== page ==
No, Trent Franks Didn't "Pull a Todd Akin"

Reporting on Politics and Policy.
June 12 2013 2:17 PM

In Defense of Trent Franks, Who Didn't "Pull a Todd Akin"

Rep. Trent Franks (R-AZ) holds a hearing about the 'No Taxpayer Funding for Abortion Act' on February 8, 2011 in Washington, DC.

Photo by Chip Somodevilla/Getty Images

So: Arizona Rep. Trent Franks, possibly the most stalwart anti-abortion legislator in the House, is getting another bite at the apple. He regularly introduces a bill that would ban abortion after 20 weeks and write the concept of "fetal pain" into the law. In past years, he's tailored the bill to cover only the District of Columbia, over which Congress has outsize legislative influence. This year, inspired by the Kermit Gosnell trial and its media play, Franks expanded the bill to cover the whole country.

The result is that anything Franks says is going to get covered. And Franks says things like this, in a committee hearing today—a hearing that will precede a vote on this bill, scheduled for next week.

Before, when my friends on the left side of the aisle here tried to make rape and incest the subject — because, you know, the incidence of rape resulting in pregnancy are very low. But when you make that exception, there’s usually a requirement to report the rape within 48 hours. And in this case that’s impossible because this is in the sixth month of gestation. And that’s what completely negates and vitiates the purpose for such an amendment.

The response from pro-abortion rights writers and activists could have been written blindfolded. "The latest Todd Akin is Arizona Rep. Trent Franks," wrote Elspeth Reeve in a post titled "Trent Franks is the new Todd Akin." Politico reported that "Democrats immediately pounced on the remark made by Rep. Trent Franks (R-Ariz.) at a House Judiciary Committee hearing as reminiscent of comments made by Senate candidate Todd Akin last year." As they should, really, because Franks' issue is unpopular, and gives Democrats a fresh wedge in this year's elections. (Voters pick a new senator from Massachusetts in 13 days.)

But this is a little pat. Not every comment about rape and abortion is a "Todd Akin" comment. In 2012 Todd Akin said something uniquely stupid, with roots in anti-abortion psuedoscience—that a "legitimate," violent rape, being so stressful to the woman, was unlikely to cause pregnancy. That wasn't what Richard Mourdock said in a debate for Indiana's U.S. Senate seat; he said a child resulting from a rape was part of God's design. It also wasn't what Franks said here. He referred to "the incidence of rape resulting in pregnancy," not the question of whether rape can cause pregnancy. "Incidence," as Jonathan Chait pointed out before I could, means the rate of something occuring. Franks was chiding Democrats for making every abortion debate about the most controversial aspect of abortion rights, arguing that 1) it was an outlier and 2) his bill wouldn't affect that.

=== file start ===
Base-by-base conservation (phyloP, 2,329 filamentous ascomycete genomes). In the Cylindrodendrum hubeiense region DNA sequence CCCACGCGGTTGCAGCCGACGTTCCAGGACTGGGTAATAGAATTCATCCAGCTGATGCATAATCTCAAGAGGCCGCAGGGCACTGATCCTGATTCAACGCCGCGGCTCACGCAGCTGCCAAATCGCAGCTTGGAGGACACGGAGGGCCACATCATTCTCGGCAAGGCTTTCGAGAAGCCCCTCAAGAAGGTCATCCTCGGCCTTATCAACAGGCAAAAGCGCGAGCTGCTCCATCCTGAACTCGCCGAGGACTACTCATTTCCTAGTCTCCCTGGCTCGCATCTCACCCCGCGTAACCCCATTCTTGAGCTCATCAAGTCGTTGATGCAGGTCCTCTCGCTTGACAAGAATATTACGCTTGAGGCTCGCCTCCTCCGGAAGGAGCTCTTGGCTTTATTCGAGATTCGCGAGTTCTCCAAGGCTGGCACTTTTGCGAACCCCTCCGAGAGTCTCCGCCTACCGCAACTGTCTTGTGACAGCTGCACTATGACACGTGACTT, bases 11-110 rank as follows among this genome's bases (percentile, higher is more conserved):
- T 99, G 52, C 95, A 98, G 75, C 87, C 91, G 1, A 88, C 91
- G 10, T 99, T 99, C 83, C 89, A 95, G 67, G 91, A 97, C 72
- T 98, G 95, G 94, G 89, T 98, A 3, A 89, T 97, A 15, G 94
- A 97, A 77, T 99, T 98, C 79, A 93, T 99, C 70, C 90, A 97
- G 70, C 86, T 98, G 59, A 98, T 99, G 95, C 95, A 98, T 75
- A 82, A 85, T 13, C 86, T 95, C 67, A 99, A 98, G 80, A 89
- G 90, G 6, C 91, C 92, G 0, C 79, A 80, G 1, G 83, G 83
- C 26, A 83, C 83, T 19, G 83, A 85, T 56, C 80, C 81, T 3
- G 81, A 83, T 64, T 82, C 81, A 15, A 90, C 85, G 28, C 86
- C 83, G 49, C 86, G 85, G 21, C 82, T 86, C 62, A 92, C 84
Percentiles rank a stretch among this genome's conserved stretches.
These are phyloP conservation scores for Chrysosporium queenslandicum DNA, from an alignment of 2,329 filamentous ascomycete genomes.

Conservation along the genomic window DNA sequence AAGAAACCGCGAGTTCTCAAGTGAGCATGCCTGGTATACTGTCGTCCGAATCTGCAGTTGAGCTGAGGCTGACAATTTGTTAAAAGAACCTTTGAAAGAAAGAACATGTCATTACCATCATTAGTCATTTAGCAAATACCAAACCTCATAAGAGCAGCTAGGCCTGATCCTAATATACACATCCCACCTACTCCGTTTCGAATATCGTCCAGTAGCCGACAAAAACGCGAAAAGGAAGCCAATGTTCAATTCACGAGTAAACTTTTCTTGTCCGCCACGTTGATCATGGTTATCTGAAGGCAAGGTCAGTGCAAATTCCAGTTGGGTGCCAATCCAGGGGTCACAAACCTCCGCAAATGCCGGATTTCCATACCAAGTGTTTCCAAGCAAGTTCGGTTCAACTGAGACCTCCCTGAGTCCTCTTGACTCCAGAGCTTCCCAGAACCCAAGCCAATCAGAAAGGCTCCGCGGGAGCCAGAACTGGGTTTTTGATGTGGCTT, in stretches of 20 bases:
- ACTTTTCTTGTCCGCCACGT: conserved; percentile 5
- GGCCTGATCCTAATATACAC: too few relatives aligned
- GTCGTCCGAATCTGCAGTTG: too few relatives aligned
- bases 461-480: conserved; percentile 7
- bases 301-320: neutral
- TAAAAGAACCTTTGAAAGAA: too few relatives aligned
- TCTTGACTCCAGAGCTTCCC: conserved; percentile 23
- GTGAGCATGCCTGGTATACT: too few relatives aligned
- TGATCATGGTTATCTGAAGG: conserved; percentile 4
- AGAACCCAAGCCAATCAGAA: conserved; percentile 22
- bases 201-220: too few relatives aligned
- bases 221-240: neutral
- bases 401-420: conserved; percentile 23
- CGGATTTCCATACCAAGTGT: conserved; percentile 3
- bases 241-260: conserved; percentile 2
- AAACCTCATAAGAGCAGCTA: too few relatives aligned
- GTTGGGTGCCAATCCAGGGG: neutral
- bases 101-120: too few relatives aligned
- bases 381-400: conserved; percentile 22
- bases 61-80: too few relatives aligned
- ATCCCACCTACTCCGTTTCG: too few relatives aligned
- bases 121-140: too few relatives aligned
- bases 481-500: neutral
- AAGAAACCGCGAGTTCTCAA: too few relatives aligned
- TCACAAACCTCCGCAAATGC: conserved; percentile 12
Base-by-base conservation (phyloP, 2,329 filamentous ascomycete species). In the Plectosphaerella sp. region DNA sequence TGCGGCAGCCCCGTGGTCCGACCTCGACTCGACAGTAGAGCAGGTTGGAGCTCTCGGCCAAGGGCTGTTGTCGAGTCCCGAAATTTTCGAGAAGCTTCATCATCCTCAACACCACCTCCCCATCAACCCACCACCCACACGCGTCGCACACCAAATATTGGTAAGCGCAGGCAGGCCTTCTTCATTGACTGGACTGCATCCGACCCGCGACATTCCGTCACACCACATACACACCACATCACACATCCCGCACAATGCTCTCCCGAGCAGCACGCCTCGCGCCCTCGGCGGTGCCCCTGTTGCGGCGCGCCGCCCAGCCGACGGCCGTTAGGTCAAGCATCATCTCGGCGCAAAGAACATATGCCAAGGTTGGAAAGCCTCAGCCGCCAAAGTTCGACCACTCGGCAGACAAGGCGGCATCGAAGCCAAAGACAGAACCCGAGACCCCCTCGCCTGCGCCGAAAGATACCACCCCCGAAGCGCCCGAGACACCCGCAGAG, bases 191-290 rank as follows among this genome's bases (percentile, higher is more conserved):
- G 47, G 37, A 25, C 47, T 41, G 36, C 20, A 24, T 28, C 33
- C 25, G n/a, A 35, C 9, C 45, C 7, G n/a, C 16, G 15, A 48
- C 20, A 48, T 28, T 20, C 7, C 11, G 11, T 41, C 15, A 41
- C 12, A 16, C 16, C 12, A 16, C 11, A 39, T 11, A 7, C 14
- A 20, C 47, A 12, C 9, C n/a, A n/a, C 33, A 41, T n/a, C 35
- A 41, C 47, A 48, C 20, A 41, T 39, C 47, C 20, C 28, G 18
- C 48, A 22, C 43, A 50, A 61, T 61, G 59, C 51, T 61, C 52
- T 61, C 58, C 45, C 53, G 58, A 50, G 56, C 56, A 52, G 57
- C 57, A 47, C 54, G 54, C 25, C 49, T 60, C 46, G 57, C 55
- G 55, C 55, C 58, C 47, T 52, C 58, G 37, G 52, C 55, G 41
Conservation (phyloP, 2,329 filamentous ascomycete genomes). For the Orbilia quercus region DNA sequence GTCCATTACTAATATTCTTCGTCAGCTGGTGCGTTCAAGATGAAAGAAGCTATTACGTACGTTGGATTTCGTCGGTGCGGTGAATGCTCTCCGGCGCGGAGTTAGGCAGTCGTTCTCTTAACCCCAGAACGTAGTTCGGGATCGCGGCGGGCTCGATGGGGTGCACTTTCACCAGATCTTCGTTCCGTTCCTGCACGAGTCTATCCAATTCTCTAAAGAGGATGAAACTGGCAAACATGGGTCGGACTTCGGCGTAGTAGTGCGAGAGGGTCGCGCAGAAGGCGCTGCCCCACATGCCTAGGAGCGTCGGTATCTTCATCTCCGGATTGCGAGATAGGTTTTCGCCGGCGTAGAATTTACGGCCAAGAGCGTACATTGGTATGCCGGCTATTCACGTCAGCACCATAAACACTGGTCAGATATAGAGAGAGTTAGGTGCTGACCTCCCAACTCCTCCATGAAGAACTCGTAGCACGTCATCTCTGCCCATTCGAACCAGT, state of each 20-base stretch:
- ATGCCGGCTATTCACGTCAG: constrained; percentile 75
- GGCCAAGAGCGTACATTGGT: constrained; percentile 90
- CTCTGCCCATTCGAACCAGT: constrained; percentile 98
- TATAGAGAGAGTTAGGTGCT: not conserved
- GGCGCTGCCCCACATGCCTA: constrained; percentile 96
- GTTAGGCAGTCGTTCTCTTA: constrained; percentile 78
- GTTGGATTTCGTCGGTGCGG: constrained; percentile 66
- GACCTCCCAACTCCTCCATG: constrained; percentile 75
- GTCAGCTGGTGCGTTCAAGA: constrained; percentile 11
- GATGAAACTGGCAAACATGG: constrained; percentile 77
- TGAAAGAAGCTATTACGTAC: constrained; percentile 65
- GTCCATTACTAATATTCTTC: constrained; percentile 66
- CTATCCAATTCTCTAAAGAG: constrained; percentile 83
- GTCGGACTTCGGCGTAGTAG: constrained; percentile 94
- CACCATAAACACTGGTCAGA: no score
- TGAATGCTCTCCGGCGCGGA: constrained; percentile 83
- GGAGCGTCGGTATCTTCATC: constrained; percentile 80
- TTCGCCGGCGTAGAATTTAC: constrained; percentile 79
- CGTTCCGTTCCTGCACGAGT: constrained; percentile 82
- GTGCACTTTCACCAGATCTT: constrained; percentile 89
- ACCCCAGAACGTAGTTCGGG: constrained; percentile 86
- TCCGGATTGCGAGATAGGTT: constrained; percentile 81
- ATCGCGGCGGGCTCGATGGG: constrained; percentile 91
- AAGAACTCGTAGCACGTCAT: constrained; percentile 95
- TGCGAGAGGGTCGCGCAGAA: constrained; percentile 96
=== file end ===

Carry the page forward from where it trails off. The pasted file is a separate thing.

So, that's where the pummelling of Franks goes wrong. He's still making a lousy case for his bill. He seems to be assuming that women would realize they're pregnant around the time they report rapes. That's a reach. He's sticking with the classic "forcible/violent" definition of rape, implicitly nixing date rape from the definition. He's also saying that a trauma occuring merely 30,000 times every year—pregnancy caused by rape—is a distraction. That's ironic, because the gas in the engine for this push is the trial of Kermit Gosnell, who was performing illegal and fraudulent partial-birth abortions. Pro-lifers aim to prove that Gosnell wasn't an outlier, that every late-term abortion is just as gruesome. If his crimes horrify you, if the worst-case scenarios make you think again, you should want to ban abortion altogether. I don't think Franks sees the symmetry between that position and the honest positions of the pro-choicers.

David Weigel is a Slate political reporter. 



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